While studying brain tissue of 622 people who had signs of the disease and 322 who weren't affected by it, Dudley and his team found significant evidence suggesting two specific strains of the human herpes virus (HHV-6A and HHV-7), both of which commonly cause skin rashes called roseola in young children, may have seeped into the Alzheimer's patients' brains and remained inactive for decades.
“I don't think we can answer whether herpes viruses are a primary cause of Alzheimer's disease. But what's clear is that they're perturbing networks and participating in networks that directly accelerate the brain towards the Alzheimer's topology,” Dudley said.
The team found that the herpes virus genes were interacting with specific genes known to increase risk for Alzheimer's, but the mere presence of the virus isn't enough to lead to the disease. Instead, Dudley said, something needs to be activating the viruses to cause replication.
But their findings do align with some other current research, specifically regarding beta-amyloid proteins, proteins known to increase plaque buildup in Alzheimer's-affected brains. In the new study, the researchers noted that herpes viruses were involved in networks that regulate these amyloid precursor proteins.
The National Institute on Aging, which helped fund the new research, is working to back another study to test the effects of antiviral drugs on people in the early stages of Alzheimer's with high levels of herpes virus in their brains.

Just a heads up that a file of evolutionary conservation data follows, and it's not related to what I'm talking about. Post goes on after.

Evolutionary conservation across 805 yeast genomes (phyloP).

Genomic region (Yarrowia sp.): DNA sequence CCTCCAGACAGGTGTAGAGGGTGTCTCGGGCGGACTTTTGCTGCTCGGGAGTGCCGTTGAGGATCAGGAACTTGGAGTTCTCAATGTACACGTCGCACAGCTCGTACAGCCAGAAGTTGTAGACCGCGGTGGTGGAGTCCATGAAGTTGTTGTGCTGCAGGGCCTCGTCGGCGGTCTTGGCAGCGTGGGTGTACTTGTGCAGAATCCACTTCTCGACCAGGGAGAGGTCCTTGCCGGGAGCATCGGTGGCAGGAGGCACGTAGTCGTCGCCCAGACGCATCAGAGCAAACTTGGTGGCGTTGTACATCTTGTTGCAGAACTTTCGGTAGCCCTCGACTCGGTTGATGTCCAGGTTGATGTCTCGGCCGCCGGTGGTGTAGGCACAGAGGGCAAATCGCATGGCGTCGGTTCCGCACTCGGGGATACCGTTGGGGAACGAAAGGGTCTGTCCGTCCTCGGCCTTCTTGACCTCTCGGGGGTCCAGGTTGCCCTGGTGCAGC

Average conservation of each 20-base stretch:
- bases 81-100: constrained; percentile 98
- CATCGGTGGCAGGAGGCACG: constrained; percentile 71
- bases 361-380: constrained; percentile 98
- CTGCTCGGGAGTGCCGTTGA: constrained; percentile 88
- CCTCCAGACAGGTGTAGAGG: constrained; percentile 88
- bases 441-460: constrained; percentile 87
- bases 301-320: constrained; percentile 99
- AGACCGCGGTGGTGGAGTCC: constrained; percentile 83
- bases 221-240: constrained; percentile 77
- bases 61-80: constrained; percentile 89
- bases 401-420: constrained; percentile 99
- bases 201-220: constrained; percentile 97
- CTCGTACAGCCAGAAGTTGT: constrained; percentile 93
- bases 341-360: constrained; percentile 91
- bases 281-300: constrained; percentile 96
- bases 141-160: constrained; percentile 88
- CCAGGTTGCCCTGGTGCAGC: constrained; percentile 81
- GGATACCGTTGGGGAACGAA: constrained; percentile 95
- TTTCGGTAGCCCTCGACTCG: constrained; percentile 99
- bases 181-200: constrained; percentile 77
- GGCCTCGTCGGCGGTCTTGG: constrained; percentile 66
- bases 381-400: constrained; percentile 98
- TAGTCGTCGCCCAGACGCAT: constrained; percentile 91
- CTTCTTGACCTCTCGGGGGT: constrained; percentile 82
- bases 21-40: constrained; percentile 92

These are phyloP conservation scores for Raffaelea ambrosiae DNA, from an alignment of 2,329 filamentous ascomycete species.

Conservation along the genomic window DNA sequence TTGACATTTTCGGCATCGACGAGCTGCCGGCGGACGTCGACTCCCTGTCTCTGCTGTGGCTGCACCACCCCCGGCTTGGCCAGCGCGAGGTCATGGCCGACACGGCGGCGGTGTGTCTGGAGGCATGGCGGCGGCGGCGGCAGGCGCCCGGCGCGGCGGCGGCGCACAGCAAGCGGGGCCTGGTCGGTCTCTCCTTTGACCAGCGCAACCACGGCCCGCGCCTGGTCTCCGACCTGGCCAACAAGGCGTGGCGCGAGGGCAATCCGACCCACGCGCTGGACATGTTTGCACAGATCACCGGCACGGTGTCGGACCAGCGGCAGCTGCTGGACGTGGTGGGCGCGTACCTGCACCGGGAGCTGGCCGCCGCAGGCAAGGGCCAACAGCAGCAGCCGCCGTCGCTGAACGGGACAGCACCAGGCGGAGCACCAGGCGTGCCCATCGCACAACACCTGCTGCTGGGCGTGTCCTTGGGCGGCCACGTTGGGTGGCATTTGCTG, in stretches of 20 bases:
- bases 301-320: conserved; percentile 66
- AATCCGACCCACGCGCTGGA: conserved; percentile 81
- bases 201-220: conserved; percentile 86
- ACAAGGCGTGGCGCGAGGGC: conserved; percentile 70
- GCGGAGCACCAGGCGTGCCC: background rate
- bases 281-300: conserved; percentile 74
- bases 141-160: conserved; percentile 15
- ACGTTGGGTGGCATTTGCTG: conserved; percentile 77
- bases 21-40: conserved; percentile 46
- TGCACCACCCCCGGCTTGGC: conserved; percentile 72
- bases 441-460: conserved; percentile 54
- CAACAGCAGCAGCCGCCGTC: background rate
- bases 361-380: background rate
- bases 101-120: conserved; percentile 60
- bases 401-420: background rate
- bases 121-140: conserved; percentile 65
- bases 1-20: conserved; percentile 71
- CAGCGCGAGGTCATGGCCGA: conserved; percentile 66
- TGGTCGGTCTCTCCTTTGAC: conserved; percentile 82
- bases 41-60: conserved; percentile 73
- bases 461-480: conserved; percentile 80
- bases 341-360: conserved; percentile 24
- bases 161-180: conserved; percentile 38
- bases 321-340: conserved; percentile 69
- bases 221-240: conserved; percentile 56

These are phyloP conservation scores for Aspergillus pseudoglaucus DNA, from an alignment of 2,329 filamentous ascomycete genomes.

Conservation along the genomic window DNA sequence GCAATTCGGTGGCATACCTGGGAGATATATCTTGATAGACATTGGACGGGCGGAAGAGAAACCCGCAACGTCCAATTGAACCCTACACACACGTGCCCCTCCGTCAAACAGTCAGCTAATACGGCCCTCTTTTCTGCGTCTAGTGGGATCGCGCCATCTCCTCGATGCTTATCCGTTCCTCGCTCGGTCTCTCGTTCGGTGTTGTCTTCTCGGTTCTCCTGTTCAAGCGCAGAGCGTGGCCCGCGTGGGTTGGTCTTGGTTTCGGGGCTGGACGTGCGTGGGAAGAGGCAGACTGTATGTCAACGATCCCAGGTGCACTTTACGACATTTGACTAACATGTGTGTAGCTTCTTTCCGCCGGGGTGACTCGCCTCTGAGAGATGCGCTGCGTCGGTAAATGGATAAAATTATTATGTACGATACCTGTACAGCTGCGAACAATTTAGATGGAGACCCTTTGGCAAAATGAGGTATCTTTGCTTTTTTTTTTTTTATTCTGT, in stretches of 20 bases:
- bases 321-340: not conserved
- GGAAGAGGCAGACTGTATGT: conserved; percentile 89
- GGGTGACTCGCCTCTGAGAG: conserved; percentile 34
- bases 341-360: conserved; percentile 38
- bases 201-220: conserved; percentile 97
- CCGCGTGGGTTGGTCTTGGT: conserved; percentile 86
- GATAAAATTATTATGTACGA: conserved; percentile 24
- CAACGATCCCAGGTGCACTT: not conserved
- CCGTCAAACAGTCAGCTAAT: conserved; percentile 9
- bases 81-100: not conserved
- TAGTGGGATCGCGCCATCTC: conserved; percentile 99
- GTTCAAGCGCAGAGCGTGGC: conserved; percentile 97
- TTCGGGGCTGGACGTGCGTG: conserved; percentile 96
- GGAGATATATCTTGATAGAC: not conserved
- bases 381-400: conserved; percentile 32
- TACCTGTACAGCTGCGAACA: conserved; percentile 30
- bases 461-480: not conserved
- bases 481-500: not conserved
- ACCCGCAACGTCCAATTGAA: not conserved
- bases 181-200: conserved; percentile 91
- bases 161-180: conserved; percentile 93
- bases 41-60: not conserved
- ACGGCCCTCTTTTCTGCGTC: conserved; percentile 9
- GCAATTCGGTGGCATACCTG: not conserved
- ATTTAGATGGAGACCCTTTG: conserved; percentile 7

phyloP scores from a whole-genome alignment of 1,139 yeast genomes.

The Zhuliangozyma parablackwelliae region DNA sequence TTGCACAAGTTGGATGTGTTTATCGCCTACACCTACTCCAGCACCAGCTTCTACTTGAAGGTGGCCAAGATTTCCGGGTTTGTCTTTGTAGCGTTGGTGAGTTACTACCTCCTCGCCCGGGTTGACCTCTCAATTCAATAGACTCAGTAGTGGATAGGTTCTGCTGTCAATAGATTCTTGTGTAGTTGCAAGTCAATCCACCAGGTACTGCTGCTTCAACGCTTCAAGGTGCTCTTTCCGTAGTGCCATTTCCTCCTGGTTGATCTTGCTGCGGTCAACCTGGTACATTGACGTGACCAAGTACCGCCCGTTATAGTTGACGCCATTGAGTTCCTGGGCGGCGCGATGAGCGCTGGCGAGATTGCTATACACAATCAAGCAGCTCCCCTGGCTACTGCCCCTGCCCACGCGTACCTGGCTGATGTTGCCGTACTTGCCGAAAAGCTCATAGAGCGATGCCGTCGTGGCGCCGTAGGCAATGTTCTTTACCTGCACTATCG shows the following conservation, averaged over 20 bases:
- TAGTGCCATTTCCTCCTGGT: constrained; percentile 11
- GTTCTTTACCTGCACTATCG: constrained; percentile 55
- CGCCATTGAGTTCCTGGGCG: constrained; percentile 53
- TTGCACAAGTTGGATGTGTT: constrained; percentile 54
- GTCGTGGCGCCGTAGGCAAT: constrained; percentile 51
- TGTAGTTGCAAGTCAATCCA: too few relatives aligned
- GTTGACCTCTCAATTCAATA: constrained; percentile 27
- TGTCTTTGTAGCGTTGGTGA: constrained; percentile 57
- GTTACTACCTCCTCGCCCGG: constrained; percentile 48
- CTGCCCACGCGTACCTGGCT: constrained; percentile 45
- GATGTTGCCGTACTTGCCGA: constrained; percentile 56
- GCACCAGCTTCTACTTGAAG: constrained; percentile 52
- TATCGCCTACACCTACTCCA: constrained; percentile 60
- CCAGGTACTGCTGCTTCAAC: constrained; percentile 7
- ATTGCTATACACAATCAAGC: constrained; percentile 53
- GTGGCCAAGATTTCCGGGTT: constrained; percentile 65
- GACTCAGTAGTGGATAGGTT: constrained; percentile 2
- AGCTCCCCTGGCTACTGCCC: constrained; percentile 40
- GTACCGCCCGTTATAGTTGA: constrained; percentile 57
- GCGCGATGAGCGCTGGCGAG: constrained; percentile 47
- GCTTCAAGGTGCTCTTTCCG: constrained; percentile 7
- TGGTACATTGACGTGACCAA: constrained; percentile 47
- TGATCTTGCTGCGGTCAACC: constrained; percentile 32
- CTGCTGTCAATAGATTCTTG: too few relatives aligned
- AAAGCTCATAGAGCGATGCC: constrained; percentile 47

While the study findings open a door for new treatment options, co-senior author Sam Gandy said in a statement, the results don’t exactly change what scientists know about the risk and susceptibility of Alzheimer’s or their ability to treat it. That’s because both HHV-6A and HHV-7 are incredibly common. In North America alone, almost 90 percent of children have one of the viruses in their blood by the time they’re a few years old, according to Gandy.
According to 2017 report from the Atlanta-based Centers for Disease Control and Prevention, the death rate from Alzheimer's disease has risen by 55 percent in recent decades.
Patients, caregivers and publicly funded long-term care facilities bear significant financial and societal costs due to the increasing rates of Alzheimer’s deaths.
Experts recommend more federal funding for caregiver support and education and for research to find a cure.
According to the CDC, it's estimated the U.S. spent some $259 billion in 2017 on costs related to the care of those with Alzheimer's and other forms of dementia.